Creationism has evolved significantly, but it’s not exactly protean: it’s punctuated equilibrium. If we had a time machine and could bring a typical creationist who came to age after Whitcomb and Morris’s The Genesis Flood face-to-face with a pre-Scopes trial creationist, there would be a fabulously ferocious fight, because their theology and their basic beliefs would be so radically different. They do change in response to the environment, but reluctantly and not without a lot of hysteresis.

I’d say there were four major shifts in the last century.

  • The Scopes trial, 1925. Even though the creationists nominally won this case, it was a public relations disaster for them: this was the polarizing event that split the country into the righteous rubes and the smug scientists.

  • The Genesis Flood, 1961. The creationists struck back with this popular book of pseudoscience, in which miscellaneous myths drawn from sources such as the Seventh Day Adventists were laundered and whitewashed and propped up with sciencey talk, in addition to religious justifications. You want to understand modern creationists? Read this. It’s the new dogma, and it’s what Ken Ham and Kent Hovind preach.

  • McLean v. Arkansas Board of Education, 1982. This was a major defeat for the creationists, and provoked a new change in tactics: skulking. They realized they couldn’t be quite so brazen in the courtroom anymore, and so began an era in which they’d claim the mantle of science more and more. They were still making the Genesis Flood arguments, but they’d hide away the Bible references.

  • Intelligent Design creationism, 1990. One could argue that this is just more post-McLean shifting, but the Discovery Institute, Bill Dembski, and Michael Behe did greatly influence the rhetoric. “Specified complexity,” “irreducible complexity,” and “teach the controversy” became the new catch phrases.

Where I disagree with Razib, though, is in his impression of eloquence in this clip of Richard Land defending creationism. Maybe it’s because I’m so familiar with this stuff, but I was completely unimpressed: he may have spoken confidently, but the impression of fluidity is false, because that was a rote recital of done-to-death creationist talking points. It was Duane Gish spiced with a superficial seasoning of Michael Behe, a lot of 1961 mixed with a bit of glib 1990s, and rather than supporting the idea of a flexible creationism that evolves in response to cultural pressures, that was a beautiful example of stasis.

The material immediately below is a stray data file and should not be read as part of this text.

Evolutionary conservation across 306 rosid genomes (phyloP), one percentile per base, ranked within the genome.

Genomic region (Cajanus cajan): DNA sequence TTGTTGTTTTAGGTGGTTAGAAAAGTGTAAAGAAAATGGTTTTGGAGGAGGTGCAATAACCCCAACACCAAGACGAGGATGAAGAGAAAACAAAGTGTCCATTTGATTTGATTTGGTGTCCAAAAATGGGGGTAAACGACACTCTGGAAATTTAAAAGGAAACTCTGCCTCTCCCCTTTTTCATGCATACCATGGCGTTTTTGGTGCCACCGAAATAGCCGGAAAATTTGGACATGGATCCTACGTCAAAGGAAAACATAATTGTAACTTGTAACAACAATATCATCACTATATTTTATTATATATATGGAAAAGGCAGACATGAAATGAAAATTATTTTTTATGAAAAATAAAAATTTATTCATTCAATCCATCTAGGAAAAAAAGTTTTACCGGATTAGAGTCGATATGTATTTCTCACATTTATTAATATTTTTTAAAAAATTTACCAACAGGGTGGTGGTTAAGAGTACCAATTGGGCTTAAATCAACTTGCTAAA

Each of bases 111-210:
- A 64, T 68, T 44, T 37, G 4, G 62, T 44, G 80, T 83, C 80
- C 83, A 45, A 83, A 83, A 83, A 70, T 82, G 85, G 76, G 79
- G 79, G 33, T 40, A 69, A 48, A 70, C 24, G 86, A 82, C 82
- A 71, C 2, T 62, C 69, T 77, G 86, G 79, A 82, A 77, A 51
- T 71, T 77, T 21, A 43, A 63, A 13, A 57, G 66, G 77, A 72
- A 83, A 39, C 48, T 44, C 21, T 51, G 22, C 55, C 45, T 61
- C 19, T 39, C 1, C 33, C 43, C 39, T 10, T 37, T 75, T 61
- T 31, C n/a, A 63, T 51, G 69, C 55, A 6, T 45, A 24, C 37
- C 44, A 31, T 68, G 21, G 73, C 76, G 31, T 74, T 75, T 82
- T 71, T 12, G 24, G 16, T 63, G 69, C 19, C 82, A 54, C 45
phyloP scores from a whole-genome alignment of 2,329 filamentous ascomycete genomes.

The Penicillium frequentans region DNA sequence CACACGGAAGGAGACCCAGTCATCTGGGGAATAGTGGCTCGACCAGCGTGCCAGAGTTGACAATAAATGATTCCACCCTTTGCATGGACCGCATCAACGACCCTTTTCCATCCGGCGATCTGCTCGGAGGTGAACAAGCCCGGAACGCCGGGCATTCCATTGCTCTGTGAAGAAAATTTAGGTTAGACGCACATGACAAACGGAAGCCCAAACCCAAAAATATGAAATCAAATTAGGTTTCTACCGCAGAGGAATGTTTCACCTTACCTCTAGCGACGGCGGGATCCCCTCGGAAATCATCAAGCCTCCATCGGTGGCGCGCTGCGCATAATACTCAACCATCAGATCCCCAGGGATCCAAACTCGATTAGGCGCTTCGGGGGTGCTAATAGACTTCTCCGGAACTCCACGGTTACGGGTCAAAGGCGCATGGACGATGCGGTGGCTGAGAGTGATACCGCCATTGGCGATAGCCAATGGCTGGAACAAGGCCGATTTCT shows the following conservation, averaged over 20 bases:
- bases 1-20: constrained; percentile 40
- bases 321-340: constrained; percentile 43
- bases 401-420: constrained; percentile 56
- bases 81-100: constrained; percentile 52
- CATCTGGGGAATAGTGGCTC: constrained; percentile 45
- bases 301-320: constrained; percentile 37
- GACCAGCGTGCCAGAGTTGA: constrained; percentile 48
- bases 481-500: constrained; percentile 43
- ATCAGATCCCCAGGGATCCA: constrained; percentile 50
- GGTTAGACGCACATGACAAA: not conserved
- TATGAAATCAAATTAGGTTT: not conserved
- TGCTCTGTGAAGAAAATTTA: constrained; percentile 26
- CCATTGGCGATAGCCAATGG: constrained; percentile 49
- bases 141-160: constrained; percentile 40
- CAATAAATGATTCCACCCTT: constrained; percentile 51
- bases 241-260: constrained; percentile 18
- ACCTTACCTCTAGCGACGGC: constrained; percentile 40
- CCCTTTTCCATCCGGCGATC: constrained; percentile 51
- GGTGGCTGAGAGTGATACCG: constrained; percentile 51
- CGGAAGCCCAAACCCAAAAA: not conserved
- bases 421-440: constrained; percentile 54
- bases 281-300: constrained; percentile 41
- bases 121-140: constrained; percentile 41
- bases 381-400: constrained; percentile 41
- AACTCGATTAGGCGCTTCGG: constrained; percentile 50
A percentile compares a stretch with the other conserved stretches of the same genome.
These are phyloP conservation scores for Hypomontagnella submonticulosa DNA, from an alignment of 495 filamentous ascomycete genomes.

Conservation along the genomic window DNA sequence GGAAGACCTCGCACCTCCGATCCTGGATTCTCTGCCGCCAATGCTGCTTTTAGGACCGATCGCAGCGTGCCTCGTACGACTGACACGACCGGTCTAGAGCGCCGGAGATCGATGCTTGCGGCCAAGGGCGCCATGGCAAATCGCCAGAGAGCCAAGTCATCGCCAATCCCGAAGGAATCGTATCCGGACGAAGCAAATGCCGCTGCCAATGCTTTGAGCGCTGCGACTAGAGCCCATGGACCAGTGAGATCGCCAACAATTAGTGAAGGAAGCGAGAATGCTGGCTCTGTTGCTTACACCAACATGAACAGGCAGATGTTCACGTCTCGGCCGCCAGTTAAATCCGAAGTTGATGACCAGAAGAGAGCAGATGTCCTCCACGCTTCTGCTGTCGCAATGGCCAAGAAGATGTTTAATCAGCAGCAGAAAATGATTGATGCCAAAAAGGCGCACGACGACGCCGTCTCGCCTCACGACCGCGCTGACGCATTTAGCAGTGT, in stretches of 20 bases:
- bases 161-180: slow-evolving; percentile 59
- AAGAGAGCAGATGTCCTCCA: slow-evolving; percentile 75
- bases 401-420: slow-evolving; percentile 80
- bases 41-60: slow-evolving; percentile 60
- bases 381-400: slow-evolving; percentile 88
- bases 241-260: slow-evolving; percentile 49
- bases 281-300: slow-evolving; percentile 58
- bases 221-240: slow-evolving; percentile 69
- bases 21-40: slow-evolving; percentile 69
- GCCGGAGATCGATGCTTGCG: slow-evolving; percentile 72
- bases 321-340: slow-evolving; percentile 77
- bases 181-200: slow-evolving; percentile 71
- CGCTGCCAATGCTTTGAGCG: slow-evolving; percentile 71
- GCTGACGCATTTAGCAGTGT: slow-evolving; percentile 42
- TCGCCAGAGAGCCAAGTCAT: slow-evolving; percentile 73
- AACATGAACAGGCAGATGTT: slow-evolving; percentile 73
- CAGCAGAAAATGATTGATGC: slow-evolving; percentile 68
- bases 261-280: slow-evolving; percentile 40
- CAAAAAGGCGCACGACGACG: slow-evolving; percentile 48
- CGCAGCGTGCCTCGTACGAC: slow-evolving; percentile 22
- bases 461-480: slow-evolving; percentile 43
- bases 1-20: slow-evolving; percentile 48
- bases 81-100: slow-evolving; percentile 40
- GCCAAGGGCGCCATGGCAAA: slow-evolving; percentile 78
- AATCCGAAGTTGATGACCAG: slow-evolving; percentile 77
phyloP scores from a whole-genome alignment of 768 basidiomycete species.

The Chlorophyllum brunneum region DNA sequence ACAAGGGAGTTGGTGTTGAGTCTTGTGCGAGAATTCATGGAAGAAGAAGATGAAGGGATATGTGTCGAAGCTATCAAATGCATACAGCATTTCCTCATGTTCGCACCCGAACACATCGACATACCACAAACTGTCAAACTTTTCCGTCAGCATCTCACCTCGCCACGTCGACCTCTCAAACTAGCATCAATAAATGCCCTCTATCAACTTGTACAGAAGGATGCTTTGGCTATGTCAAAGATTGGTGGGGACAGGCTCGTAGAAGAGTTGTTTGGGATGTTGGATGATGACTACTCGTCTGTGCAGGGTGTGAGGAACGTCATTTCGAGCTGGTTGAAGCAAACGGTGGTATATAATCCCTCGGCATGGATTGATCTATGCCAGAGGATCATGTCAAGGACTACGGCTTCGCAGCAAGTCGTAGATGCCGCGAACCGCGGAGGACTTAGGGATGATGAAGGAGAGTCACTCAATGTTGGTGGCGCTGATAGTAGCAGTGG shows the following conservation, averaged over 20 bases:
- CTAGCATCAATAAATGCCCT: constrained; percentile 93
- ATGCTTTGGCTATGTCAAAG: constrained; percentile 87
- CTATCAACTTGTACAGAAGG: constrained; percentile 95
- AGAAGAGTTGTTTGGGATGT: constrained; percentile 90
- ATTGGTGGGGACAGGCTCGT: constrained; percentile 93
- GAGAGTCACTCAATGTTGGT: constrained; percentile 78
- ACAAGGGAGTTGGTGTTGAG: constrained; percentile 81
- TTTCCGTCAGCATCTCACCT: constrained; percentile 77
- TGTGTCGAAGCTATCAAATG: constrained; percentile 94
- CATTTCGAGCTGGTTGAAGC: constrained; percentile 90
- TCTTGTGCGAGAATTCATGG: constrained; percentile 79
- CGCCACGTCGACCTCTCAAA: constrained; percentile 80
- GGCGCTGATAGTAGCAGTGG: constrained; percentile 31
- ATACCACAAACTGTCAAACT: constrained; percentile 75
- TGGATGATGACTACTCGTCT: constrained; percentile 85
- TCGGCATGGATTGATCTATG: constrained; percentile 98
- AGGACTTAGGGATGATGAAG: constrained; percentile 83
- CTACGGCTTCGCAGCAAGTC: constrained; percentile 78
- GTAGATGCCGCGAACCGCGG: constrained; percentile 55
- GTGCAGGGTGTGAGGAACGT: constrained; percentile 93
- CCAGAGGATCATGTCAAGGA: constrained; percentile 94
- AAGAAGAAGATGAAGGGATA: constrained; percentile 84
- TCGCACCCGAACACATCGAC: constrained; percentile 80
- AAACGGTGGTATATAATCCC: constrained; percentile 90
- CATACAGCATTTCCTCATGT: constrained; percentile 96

Here are Land’s arguments distilled down:

  • “significant majority of Americans don’t believe [in evolution]”. Slightly less than half, actually, but I think it was a fair point in defense of Rick Perry’s denial of evolution as a pragmatic political move. But still, it’s part of an ancient and fallacious argumentum ad populum. That uninformed people believe in something doesn’t make it true.

  • “I believe in evolution within species, don’t believe in Darwinian theory of origins.” This is extremely standard creationist tripe, I’ve been hearing it for ages. Modern creationists blithely accept a kind of hyperevolution within “kinds” and erect imaginary boundaries to delimit it. You’ll hear this story in Ken Ham’s Creation “Museum”, for instance. It ignores the fact of molecular evidence linking whole phyla together.

  • “It takes far more faith to believe nothing became something than to believe in a Creator.” Tired. Old. Boring. Yeah, I’m supposed to find it easier to believe in a magic invisible superman that I’ve never seen than to believe in natural forces that I see in operation every day.

  • “irreducible complexity.” This has become a stock phrase reduced to meaninglessness — it sounds impressive, though! These are the creationists’ new magic words. I suspect that Land doesn’t really understand the concept, let alone that it has been refuted.